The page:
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John Hopkins

Predictive Coding and Hamlet: Madam, how like you this play?

» Written by // March 13, 2015 //


In Hamlet, his mother the queen is quoted as saying, “The lady doth protest too much, me thinks.

In Shakespeare’s time the word “protest” was meant as the lady vows or declares solemnly, too much.

So do the devotees of predictive coding, protest too much.

A recent article in favor of further brick walls around the mysterious-to-many predictive coding process stated, “In Da Silva Moore, Judge Peck recognized that TAR, also known as computer-assisted review or predictive coding, is an acceptable way to search for relevant electronically stored information. “

Judge Peck did no such thing. What Judge Peck did was to set forth predictive coding as a glamour-child for technology assisted review (TAR), but he did not completely reinvent TAR by setting predictive coding as the only method.

Hamlet the play

Furthermore, Judge Peck did not detail the specifics of the predictive coding model he had in mind. And, since the parties had agreed to the processes to be followed, he neither sanctioned any particular method nor did he discourage transparency. As the Honorable Judge John M. Facciola describes it, Judge Peck commented on the “high road” of litigating:

“In approving this arrangement, the court observed that such “transparency” with respect to seed sets was proper and important. Given the convenience that disclosure provided, the court recommended that this practice should generally be adopted: Such transparency allows the opposing counsel (and the Court) to be more comfortable with computer-assisted review, reducing fears about the so-called “black box” of the technology. This Court highly recommends that counsel in future cases be willing to at least discuss, if not agree to, such transparency in the computer-assisted review process.”

Should seed sets be subject to work product protections as the author promotes in the article? Certainly there are types of seed sets that must enjoy privilege protection; judgmental seed sets in which the lawyer has chosen certain documents would be protected. But, randomly generated seed sets have no legitimate basis for protections and could be helpful in an opposing party’s becoming secure with the producing party’s methods.

Judge Peck suggests other means are available to test whether predictive coding has been properly done: determining whether there are gaps in the production, quality control review of samples from the set of non-responsive documents, and statistical estimation of recall at the end of the review.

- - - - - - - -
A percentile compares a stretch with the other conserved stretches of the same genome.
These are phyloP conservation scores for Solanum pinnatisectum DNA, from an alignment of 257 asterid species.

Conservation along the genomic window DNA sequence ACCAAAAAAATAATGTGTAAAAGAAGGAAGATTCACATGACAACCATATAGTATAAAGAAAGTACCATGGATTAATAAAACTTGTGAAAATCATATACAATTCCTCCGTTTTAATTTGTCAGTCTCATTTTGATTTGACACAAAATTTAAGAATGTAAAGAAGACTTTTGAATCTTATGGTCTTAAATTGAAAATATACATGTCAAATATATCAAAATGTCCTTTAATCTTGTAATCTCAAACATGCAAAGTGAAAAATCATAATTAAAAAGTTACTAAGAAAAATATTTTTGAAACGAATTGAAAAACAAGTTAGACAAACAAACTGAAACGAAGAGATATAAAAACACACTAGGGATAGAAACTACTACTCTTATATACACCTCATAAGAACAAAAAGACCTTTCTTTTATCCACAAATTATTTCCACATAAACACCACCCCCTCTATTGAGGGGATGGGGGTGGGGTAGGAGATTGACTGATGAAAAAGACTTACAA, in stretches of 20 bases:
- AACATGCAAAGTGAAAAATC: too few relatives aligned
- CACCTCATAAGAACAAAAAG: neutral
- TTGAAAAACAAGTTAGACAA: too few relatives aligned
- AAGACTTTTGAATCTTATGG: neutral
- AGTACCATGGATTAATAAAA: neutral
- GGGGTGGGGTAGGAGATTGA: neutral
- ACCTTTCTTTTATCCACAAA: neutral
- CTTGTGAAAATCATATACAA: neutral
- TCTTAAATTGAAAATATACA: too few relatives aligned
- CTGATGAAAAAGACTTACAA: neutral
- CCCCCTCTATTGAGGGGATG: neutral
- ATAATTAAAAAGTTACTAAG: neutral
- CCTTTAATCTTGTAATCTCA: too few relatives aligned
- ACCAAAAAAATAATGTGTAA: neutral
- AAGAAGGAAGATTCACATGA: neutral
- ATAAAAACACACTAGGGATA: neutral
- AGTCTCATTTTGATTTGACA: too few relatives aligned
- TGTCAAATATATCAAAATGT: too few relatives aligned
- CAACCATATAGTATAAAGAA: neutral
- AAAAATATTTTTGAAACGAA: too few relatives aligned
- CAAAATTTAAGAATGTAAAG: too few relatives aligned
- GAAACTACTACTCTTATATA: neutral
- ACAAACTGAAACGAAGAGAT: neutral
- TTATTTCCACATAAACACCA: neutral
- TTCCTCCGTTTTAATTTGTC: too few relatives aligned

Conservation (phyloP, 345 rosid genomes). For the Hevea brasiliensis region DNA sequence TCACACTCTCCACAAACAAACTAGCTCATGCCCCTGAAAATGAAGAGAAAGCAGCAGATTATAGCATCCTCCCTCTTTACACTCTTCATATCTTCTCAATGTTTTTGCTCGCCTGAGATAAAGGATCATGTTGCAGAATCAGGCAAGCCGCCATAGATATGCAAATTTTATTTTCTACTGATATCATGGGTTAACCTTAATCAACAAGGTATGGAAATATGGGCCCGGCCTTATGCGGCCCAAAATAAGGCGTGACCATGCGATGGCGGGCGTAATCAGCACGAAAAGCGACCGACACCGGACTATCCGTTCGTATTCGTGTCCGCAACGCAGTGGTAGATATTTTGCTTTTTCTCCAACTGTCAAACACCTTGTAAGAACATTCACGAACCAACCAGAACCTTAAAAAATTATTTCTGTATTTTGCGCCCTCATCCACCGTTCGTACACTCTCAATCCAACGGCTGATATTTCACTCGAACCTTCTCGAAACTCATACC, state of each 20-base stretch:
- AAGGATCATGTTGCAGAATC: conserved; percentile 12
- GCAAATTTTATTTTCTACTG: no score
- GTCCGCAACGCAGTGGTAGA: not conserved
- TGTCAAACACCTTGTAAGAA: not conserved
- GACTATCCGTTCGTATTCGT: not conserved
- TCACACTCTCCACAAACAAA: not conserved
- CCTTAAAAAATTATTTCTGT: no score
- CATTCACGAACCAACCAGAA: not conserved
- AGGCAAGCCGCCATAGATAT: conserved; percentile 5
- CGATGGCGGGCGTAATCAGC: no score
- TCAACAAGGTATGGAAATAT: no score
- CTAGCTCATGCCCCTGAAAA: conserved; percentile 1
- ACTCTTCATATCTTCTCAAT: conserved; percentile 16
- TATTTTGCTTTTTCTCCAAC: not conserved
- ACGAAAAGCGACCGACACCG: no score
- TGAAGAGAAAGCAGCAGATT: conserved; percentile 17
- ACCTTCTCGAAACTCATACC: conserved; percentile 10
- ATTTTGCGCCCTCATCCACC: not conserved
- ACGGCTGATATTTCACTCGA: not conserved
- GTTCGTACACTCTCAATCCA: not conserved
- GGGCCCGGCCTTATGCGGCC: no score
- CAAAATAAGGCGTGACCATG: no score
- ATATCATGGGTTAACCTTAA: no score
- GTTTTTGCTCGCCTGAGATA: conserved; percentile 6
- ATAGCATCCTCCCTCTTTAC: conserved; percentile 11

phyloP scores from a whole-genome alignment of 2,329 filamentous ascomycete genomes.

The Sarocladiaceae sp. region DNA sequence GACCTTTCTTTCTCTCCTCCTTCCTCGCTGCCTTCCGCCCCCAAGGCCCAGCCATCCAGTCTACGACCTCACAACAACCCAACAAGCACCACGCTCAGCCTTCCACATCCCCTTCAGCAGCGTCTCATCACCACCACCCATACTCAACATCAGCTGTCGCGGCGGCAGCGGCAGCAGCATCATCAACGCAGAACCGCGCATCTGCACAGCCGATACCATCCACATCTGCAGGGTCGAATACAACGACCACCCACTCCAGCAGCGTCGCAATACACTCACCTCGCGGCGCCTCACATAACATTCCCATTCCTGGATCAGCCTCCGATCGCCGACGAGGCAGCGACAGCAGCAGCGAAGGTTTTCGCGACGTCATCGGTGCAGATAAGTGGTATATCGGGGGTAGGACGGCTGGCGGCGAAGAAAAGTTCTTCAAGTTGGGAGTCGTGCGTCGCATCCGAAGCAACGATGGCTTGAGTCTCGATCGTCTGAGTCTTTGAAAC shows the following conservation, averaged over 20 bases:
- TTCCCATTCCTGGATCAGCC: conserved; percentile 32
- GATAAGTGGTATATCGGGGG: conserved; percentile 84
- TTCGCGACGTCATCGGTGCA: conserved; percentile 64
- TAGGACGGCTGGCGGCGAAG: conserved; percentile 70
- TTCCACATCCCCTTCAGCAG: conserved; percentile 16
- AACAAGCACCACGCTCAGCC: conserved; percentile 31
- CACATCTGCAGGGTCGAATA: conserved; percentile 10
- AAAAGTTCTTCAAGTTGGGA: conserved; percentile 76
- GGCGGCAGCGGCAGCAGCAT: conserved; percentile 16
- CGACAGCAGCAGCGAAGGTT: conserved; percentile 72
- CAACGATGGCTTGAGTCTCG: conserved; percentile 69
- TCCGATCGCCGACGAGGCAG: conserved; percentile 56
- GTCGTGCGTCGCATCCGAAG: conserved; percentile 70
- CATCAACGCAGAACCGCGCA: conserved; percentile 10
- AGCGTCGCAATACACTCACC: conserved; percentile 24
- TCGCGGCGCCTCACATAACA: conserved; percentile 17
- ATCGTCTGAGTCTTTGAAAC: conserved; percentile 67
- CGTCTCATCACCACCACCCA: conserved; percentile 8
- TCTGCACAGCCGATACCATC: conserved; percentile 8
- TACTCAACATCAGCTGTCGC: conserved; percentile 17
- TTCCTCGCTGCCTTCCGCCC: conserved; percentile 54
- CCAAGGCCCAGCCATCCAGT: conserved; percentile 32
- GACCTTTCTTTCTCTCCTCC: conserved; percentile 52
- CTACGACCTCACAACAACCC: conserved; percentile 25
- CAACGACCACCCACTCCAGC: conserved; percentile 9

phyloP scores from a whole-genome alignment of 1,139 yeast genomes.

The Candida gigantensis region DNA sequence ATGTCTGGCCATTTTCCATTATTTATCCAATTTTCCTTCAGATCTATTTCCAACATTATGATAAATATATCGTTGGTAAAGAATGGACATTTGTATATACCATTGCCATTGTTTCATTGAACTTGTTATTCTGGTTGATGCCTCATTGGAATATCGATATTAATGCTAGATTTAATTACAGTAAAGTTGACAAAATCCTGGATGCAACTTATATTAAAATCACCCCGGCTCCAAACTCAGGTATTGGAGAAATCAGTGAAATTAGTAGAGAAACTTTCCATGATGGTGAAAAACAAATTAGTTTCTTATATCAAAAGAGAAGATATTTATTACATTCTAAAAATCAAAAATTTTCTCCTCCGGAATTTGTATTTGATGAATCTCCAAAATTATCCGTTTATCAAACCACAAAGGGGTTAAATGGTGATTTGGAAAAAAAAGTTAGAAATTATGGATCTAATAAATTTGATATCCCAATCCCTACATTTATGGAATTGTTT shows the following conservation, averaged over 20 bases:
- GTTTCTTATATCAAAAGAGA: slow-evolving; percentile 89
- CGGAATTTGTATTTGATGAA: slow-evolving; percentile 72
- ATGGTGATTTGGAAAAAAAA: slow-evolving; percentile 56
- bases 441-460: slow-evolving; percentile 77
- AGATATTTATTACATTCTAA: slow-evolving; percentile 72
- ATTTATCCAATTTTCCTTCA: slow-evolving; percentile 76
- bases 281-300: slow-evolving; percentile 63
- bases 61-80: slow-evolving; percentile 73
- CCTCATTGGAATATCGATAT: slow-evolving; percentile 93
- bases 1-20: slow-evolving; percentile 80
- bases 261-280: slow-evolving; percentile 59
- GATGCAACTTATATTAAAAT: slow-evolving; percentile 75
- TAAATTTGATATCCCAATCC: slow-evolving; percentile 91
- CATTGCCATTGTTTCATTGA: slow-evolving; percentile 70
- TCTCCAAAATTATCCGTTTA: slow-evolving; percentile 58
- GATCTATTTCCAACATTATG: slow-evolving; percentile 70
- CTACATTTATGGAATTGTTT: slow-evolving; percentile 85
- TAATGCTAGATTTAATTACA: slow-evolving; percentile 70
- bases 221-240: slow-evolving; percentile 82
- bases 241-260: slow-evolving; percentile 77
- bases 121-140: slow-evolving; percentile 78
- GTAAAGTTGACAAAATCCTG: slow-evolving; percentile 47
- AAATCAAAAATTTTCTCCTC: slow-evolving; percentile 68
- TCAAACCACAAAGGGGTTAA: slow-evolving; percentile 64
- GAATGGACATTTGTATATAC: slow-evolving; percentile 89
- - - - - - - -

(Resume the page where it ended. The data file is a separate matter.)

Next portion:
Statistical recall is, unfortunately, not a complete picture of the methods used in creating the seed sets, testing the seed sets or in arriving at the final predictive coding results. Gaps in the discovery is a time tested method used even when we were dealing with old fashioned paper; but if the statistical estimations appear in order, will the Court respond favorably to an objecting party? If the non-responsive document sets show nothing, will that be the end for any objections to the process?

The author concludes her article with: “Consequently, we are left with one more opinion approving the use of TAR; but, the debate will continue as to how much parties should “meet and confer” before employing such technology, and whether courts have the authority to require production of seed sets without party agreement.

Yet another win for producing parties? Call out the cheerleaders!

Will the bevy of articles rejoicing over predictive coding  from vendors, defense counsel, and, yes, even judges be such a weight around our collective necks that not only will predictive coding be the absolute default procedure, but we will be successful in burying all the other types of TAR by simply christening predictive coding with the new moniker?

Predictive coding is a tool. It is a viable tool. There are other tools that can be just as viable, given the right circumstances. A media campaign in favor of a particular approach to ESI management is unwise. In addition, it is unhealthy to the discovery process to encourage cooperation, even collaboration except in a single area, controlled only by one party and subject to the potential manipulation of that party; housed behind brick walls.


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